Translation:The high-traffic road was dangerous.
This seems a bit unfair. I wrote "The street with lots of cars was dangerous," which is literally what the sentence is saying. I'm not sure how we were supposed to know to translate 車が多い道 as "high-traffic road".
Yes, in Japanese you don't use relative pronouns like "which" or "whose" or in your case "with"; you just say "cars are many-road" or "fell down a stair-person" or "just took off-plane"
Duo translates michi as street, then marks that wrong. You have to write road instead. Please be consistent!
Could someone link me to sources where I could read about the usage of が in these types of scenarios?
が has its normal function of marking the subject. This sentence uses a relative clause. 車が多い by itself means "there are a lot of cars" or "cars are plenteous" to use a more stilted but grammatically more similar translation. In 車が多い道, the clause 車が多い becomes a relative clause modifying 道, so it's "a road where there are a lot of cars". Relative clauses in Japanese are formed by simply juxtaposing clauses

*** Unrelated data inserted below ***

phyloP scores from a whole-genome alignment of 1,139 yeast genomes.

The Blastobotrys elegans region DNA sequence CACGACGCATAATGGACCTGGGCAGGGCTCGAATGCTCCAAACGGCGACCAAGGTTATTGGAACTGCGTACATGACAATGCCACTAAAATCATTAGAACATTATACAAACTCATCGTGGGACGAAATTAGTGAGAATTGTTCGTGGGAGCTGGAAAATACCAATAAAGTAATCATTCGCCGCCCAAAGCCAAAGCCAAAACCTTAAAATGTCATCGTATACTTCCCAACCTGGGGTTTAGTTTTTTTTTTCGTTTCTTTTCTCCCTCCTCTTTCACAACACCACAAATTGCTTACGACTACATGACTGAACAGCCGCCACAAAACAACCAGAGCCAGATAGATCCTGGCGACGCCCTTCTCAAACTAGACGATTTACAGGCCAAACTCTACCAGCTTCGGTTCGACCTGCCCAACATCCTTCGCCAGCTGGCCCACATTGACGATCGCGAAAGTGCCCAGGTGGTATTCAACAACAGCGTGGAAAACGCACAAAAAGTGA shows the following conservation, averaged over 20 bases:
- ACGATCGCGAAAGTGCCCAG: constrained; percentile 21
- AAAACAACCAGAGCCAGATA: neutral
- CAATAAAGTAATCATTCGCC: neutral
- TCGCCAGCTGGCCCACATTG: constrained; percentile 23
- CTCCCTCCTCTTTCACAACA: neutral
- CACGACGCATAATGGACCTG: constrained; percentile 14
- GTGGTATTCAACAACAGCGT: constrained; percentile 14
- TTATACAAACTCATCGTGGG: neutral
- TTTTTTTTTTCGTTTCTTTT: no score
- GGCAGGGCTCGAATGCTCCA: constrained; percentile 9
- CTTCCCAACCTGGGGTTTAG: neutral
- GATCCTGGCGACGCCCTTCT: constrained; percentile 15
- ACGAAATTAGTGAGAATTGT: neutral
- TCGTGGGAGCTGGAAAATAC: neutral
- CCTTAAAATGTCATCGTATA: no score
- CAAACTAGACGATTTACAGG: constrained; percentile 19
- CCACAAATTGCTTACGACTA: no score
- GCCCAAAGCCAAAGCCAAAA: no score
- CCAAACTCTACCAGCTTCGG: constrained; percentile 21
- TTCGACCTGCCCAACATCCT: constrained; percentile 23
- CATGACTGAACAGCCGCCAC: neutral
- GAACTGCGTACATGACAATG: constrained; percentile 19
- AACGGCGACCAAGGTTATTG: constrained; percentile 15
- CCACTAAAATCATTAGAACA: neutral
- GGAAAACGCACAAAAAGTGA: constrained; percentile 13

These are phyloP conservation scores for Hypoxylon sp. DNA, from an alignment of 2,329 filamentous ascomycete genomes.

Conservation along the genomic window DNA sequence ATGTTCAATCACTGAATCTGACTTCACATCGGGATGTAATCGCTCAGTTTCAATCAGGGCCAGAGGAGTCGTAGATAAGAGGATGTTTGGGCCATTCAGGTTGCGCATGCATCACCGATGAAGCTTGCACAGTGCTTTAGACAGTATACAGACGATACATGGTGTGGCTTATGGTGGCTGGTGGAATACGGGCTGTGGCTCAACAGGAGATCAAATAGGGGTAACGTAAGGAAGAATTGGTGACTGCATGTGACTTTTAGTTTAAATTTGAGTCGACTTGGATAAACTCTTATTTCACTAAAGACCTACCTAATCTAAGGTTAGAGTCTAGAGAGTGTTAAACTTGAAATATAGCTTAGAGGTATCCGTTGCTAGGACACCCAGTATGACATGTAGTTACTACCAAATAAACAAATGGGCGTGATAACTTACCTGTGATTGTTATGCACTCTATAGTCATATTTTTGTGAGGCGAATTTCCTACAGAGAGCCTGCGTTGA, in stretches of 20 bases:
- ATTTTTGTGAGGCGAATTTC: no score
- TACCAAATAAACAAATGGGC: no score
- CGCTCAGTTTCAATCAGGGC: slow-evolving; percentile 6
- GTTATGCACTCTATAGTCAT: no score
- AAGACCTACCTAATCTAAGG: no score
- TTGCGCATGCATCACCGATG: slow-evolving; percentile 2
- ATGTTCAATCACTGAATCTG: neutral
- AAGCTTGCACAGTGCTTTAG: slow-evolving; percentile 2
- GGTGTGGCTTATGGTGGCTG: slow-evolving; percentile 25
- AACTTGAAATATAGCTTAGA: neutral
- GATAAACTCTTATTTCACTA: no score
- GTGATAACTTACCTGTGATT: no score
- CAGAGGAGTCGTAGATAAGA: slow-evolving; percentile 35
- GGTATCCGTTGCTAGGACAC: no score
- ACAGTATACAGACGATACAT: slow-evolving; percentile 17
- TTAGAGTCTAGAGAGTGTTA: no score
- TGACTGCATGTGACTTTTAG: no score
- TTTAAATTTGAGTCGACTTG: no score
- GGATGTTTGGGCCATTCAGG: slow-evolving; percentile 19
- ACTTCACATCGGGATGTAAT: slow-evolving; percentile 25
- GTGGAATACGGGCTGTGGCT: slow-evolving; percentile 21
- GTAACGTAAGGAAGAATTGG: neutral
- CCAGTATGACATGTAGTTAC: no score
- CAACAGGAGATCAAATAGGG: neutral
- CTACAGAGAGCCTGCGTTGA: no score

What's the important difference between "road" (accepted) and "street" (not accepted)?
My brain managed to read this sentence as 「車が」 「多い道は」 how do i avoid making mistakes like this again? Just familiarity with idioms?
The question said "Type what you hear".
I typed "車が多い道はあぶなかったです。" but it said I was wrong and the correct answer is "車がおおいみちはあぶなかったです。" which is the same thing but less kanji. I don't understand when it's okay to use kanji and when it's not.
"Street" should be an acceptable translation of "michi", especially in this context!
my first attempt was "there were too many cars and the road was dangerous". Denied.
So, how does one know that 車が多い isn't acting like a -te form clause, where you would connect it to the second part with an "and"?